The film conference may be the least influential of the three portions of South by Southwest, due primarily to the fact it has so much competition amongst other film festivals out there. Interactive has launched a few hundred million-dollar ideas that we all now have access to on our smart phones, and the music conference showcases some the best brand new artists in the world on a yearly basis. Yet film, despite consistently having a fantastic, unique lineup every year, could be considered the underachieving middle child. When an independent filmmaker looks to premiere the next Napoleon Dynamite, they look to Sundance or Tribeca first; when an Oscar-winning director has made his or her passion project, it’s across the pond to the austere Berlin or Cannes Festivals. SXSW Film falls into the upper middle of most top tier Indie submission lists.

This may be due to the fact that SXSW is more diversified as an event then the other fests that focus almost solely on the art of filmmaking—they don’t have to share attention with another medium. However, sleeper films are truly beginning to break at South by—last year the virtually unheard of sports documentary Undefeated was picked up by The Weinstein Company, and went on to win the Academy Award for best Documentary Feature.

So I went in search of sleepers at this year’s film conference. I definitely didn’t see all the films I intended on seeing, those that were getting post-screening buzz heard in various badge lines or while fiddling with my scheduling app, waiting for a film to begin. However, the five films I have listed below are the best of the ones I saw at the conference, all worth the price of admission.

The Imposter
Unlike any documentary you will ever see, The Imposter tells the true story of a thirteen year-old boy who was abducted in San Antonio in the mid ’90s. Three and a half years pass with no trace of the child before a person claiming to be him is picked up by authorities half a world away in Spain. The family is notified and the boy is returned home to America—despite the fact that it is in fact someone else pretending to be this boy, an imposter, as the film’s title suggests. Director Bart Layton sews together interviews with the Imposter himself and the boy’s family with beautifully photographed narrative feature-length reenactments, making you feel as if you are watching something between a narrative and a documentary—in short, something wholly unique. The film is such a perfectly intense and fascinating experience that I honestly can’t stop recommending it to everyone I see. The Imposter will be out in July through Indomina.

Somebody Up There Likes Me
The third feature from off-beat Austin director Bob Boyington is undoubtedly his best yet, which feels like a tightly written, fast-paced Wes Anderson comedy with the darkly humorous stylings of something from Eastbound and Down’s Jody Hill. Comedically, nothing is sacred in this film. The sharp, straight-faced banter between leads Keith Poulson and Nick Offerman (best known as Ron Swanson in NBC’s Parks and Recreation) is hilarious yet quietly philosophical. Despite some forgivable Indie film mistakes (focus, dammit and mind the camera’s reflection), Boyington is poised to become a new, aggressively brilliant voice. At the time of this writing, Somebody Up There Likes Me does not have distribution.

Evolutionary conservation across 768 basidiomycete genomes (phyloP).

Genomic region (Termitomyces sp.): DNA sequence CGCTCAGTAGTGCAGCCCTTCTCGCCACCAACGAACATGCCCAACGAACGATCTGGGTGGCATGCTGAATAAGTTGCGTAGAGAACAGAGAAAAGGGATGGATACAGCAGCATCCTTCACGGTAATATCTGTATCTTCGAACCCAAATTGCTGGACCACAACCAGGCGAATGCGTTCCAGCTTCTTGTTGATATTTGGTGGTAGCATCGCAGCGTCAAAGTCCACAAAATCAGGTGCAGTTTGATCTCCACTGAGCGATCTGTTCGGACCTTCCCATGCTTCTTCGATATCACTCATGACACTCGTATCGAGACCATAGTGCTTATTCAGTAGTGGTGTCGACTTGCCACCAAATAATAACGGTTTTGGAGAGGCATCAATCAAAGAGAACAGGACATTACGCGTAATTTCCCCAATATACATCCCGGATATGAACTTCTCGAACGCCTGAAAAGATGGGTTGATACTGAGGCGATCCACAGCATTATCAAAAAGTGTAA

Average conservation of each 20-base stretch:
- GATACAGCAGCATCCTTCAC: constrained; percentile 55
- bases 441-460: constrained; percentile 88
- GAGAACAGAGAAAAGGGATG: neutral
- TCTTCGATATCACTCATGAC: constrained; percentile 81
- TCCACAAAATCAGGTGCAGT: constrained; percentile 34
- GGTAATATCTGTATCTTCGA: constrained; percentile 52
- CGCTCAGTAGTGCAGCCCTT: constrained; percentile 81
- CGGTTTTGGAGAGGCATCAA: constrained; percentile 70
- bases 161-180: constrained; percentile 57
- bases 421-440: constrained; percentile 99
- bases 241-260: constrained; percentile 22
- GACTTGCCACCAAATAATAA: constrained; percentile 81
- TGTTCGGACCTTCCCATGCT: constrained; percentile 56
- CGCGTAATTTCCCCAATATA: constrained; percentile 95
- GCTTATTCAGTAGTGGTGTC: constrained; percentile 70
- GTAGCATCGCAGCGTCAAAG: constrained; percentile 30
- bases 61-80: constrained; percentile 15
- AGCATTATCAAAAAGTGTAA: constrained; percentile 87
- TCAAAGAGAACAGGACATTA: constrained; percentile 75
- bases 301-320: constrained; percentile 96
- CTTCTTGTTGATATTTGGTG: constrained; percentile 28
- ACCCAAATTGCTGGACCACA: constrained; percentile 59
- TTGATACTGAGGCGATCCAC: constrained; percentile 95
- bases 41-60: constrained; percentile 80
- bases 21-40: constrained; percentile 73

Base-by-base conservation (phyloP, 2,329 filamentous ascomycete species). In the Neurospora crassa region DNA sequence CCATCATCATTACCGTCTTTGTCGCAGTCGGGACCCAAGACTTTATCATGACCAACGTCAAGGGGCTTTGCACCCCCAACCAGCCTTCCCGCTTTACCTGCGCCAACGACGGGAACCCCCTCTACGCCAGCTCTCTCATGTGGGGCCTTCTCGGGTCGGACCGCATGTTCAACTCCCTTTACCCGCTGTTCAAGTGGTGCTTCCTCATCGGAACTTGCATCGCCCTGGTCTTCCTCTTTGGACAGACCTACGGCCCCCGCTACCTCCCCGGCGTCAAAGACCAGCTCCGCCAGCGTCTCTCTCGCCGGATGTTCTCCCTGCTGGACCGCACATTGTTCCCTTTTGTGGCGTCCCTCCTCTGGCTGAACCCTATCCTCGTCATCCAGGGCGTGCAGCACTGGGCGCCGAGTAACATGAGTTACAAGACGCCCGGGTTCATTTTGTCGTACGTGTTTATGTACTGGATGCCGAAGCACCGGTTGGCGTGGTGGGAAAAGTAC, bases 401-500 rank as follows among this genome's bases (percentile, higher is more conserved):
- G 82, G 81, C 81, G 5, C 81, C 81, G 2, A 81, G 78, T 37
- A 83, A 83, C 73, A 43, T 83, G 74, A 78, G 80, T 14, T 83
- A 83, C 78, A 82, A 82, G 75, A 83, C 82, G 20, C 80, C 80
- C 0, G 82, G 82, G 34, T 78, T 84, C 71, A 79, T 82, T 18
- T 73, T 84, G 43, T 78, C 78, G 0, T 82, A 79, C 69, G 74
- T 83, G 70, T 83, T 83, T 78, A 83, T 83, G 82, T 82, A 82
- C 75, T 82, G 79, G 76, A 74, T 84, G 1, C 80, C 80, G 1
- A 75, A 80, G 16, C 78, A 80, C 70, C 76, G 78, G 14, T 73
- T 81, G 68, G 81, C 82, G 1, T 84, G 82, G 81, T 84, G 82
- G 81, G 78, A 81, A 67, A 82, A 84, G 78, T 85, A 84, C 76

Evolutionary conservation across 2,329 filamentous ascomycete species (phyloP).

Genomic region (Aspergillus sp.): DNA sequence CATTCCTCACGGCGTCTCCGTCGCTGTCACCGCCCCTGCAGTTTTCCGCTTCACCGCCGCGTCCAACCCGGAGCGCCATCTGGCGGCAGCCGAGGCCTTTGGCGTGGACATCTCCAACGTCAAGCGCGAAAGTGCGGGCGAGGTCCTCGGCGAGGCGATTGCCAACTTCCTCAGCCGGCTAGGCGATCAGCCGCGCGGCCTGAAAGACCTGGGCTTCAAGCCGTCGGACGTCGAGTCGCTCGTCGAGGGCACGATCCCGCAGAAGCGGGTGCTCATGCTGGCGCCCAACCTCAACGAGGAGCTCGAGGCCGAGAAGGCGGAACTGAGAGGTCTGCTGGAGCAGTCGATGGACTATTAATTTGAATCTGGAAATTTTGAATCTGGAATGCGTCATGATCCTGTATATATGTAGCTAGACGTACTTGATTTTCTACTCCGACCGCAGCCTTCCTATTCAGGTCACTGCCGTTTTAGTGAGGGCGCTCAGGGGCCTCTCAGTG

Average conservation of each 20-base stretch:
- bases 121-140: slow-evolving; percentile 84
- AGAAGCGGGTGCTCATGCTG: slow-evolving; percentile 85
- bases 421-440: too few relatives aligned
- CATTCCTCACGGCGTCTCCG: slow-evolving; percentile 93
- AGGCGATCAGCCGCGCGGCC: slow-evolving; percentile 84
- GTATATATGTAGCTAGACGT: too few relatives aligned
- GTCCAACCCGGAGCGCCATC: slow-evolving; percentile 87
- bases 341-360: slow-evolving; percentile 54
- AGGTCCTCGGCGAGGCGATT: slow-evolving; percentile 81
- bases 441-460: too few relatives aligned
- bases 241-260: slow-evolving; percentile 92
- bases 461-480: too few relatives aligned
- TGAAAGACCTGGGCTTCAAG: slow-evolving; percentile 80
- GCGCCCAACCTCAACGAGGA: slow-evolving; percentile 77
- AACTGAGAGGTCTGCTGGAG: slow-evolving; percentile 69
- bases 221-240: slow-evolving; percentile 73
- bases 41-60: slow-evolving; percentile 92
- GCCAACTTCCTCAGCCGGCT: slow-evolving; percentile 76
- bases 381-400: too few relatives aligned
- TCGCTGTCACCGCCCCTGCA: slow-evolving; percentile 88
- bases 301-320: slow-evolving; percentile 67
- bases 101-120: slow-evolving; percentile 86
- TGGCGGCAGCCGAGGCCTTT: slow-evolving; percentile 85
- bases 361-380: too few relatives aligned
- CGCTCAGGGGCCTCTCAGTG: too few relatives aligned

Fat Kid Rules the World
Remember the tall, lanky, funny guy who was one of the killers in Scream? Or the narrator of that off-beat cult classic SLC Punk? Well, it turns out he can direct, too. Matthew Lillard fell off many people’s radars when he became Shaggy in the Scooby Doo franchise—something he admits to me made him feel like a sellout. Yet, as all true artists out there, he had a passion project and the young adult book Fat Kid Rules the World, for which he had done the book on tape for nine years prior, was it. A finely acted, funny teenaged tearjerker with Pearl Jam’s Mike McCready doing the original score was the result—a spectacular achievement for a first-time director working with a budget of less then a million dollars. At the time of this writing, Fat Kid Rules the World did not have a distributor.

Richard Linklater is synonymous with the Austin film scene and Bernie is a welcome reminder of just how talented he truly is. He’s been on the latter end of hit-and-miss recently, with features like Me and Orson Welles and Fast Food Nation being considered box office and critical failures and A Scanner Darkly suffering mightily from a hellish production. However, all will be forgotten with Bernie, the funny East Texas true crime Americana tale starring Jack Black, Shirley MacLaine and Matthew McCounaughey, based on the article by Skip Hollandsworth in Texas Monthly. As career history has shown, Linklater may be at his best when he returns to his roots. Bernie will be released through Millennium Entertainment in late April, early May. 

The Do-Deca-Pentathalon
What everyone will soon realize is that the Duplass Brothers are proving themselves to be some of our generation’s best filmmakers. They consistently tell engaging and funny yet intimately personal stories, despite their seemingly amateurish shaky-cam, blurry style of HD cinematography. It only reinforces the notion that great storytelling, direction and acting will trump low-production value every time. The Do-Deca-Pentathalon, a story of two overly competitive brothers trying to rekindle their relationship, harks back to their earlier, truly-Indie films like The Puffy Chair, Hump Day, and Baghead—before they had A-List casts and major studio backing for projects like Cyrus and the upcoming Jeff Who Lives At Home. Acquired at SxSW this year, The Do-Deca-Pentathalon will be released by Fox Searchlight and Red Flag in June.